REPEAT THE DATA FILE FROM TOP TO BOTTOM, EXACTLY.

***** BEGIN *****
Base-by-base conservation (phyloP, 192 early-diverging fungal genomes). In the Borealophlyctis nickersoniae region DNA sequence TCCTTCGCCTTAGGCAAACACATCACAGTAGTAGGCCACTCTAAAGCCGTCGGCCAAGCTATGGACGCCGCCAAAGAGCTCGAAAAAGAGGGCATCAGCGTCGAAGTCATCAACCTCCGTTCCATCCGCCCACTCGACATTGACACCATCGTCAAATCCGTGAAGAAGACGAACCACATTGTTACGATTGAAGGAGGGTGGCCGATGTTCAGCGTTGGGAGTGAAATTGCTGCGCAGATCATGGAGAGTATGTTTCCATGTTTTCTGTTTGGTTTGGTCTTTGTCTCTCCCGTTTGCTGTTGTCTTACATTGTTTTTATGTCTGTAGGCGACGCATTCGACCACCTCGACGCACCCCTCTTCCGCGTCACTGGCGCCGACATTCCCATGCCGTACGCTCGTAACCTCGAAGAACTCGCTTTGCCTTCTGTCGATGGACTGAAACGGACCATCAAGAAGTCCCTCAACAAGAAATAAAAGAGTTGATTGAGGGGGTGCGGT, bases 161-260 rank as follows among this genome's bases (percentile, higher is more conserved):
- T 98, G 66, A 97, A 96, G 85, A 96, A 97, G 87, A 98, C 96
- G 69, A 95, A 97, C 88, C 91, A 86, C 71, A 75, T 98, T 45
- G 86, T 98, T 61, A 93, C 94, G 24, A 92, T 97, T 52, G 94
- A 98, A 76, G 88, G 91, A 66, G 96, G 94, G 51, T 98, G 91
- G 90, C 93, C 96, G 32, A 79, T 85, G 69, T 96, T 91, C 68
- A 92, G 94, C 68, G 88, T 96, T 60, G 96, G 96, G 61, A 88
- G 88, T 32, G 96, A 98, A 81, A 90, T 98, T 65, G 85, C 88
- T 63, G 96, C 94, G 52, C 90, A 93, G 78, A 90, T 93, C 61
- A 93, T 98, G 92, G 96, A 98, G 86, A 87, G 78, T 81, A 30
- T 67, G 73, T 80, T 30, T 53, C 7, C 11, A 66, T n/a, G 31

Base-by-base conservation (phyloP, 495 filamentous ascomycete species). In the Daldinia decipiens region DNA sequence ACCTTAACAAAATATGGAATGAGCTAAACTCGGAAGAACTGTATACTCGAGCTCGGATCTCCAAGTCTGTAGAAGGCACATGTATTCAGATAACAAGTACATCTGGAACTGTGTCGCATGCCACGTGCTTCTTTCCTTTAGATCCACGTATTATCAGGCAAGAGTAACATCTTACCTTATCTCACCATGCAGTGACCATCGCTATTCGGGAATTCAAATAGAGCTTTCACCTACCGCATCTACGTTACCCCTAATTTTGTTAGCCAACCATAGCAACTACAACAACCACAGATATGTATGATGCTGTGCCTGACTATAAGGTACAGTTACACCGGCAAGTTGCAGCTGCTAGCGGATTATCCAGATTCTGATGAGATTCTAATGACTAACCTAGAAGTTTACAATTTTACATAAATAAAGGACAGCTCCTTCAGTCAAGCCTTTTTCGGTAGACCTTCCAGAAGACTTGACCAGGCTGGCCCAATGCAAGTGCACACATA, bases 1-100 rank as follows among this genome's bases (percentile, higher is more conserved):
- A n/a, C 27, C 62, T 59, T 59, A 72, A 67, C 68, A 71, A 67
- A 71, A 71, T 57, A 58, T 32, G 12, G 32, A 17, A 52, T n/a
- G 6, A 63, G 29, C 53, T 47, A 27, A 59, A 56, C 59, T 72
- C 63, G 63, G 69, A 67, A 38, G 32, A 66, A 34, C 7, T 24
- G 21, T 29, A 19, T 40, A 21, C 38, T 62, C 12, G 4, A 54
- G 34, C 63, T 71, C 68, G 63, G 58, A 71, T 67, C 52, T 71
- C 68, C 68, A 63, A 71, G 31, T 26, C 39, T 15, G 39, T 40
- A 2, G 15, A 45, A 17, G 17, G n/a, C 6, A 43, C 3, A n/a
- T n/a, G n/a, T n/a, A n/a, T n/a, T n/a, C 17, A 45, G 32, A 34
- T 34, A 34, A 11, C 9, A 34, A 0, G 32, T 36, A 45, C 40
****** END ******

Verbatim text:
Base-by-base conservation (phyloP, 192 early-diverging fungal genomes). In the Borealophlyctis nickersoniae region DNA sequence TCCTTCGCCTTAGGCAAACACATCACAGTAGTAGGCCACTCTAAAGCCGTCGGCCAAGCTATGGACGCCGCCAAAGAGCTCGAAAAAGAGGGCATCAGCGTCGAAGTCATCAACCTCCGTTCCATCCGCCCACTCGACATTGACACCATCGTCAAATCCGTGAAGAAGACGAACCACATTGTTACGATTGAAGGAGGGTGGCCGATGTTCAGCGTTGGGAGTGAAATTGCTGCGCAGATCATGGAGAGTATGTTTCCATGTTTTCTGTTTGGTTTGGTCTTTGTCTCTCCCGTTTGCTGTTGTCTTACATTGTTTTTATGTCTGTAGGCGACGCATTCGACCACCTCGACGCACCCCTCTTCCGCGTCACTGGCGCCGACATTCCCATGCCGTACGCTCGTAACCTCGAAGAACTCGCTTTGCCTTCTGTCGATGGACTGAAACGGACCATCAAGAAGTCCCTCAACAAGAAATAAAAGAGTTGATTGAGGGGGTGCGGT, bases 161-260 rank as follows among this genome's bases (percentile, higher is more conserved):
- T 98, G 66, A 97, A 96, G 85, A 96, A 97, G 87, A 98, C 96
- G 69, A 95, A 97, C 88, C 91, A 86, C 71, A 75, T 98, T 45
- G 86, T 98, T 61, A 93, C 94, G 24, A 92, T 97, T 52, G 94
- A 98, A 76, G 88, G 91, A 66, G 96, G 94, G 51, T 98, G 91
- G 90, C 93, C 96, G 32, A 79, T 85, G 69, T 96, T 91, C 68
- A 92, G 94, C 68, G 88, T 96, T 60, G 96, G 96, G 61, A 88
- G 88, T 32, G 96, A 98, A 81, A 90, T 98, T 65, G 85, C 88
- T 63, G 96, C 94, G 52, C 90, A 93, G 78, A 90, T 93, C 61
- A 93, T 98, G 92, G 96, A 98, G 86, A 87, G 78, T 81, A 30
- T 67, G 73, T 80, T 30, T 53, C 7, C 11, A 66, T n/a, G 31

Base-by-base conservation (phyloP, 495 filamentous ascomycete species). In the Daldinia decipiens region DNA sequence ACCTTAACAAAATATGGAATGAGCTAAACTCGGAAGAACTGTATACTCGAGCTCGGATCTCCAAGTCTGTAGAAGGCACATGTATTCAGATAACAAGTACATCTGGAACTGTGTCGCATGCCACGTGCTTCTTTCCTTTAGATCCACGTATTATCAGGCAAGAGTAACATCTTACCTTATCTCACCATGCAGTGACCATCGCTATTCGGGAATTCAAATAGAGCTTTCACCTACCGCATCTACGTTACCCCTAATTTTGTTAGCCAACCATAGCAACTACAACAACCACAGATATGTATGATGCTGTGCCTGACTATAAGGTACAGTTACACCGGCAAGTTGCAGCTGCTAGCGGATTATCCAGATTCTGATGAGATTCTAATGACTAACCTAGAAGTTTACAATTTTACATAAATAAAGGACAGCTCCTTCAGTCAAGCCTTTTTCGGTAGACCTTCCAGAAGACTTGACCAGGCTGGCCCAATGCAAGTGCACACATA, bases 1-100 rank as follows among this genome's bases (percentile, higher is more conserved):
- A n/a, C 27, C 62, T 59, T 59, A 72, A 67, C 68, A 71, A 67
- A 71, A 71, T 57, A 58, T 32, G 12, G 32, A 17, A 52, T n/a
- G 6, A 63, G 29, C 53, T 47, A 27, A 59, A 56, C 59, T 72
- C 63, G 63, G 69, A 67, A 38, G 32, A 66, A 34, C 7, T 24
- G 21, T 29, A 19, T 40, A 21, C 38, T 62, C 12, G 4, A 54
- G 34, C 63, T 71, C 68, G 63, G 58, A 71, T 67, C 52, T 71
- C 68, C 68, A 63, A 71, G 31, T 26, C 39, T 15, G 39, T 40
- A 2, G 15, A 45, A 17, G 17, G n/a, C 6, A 43, C 3, A n/a
- T n/a, G n/a, T n/a, A n/a, T n/a, T n/a, C 17, A 45, G 32, A 34
- T 34, A 34, A 11, C 9, A 34, A 0, G 32, T 36, A 45, C 40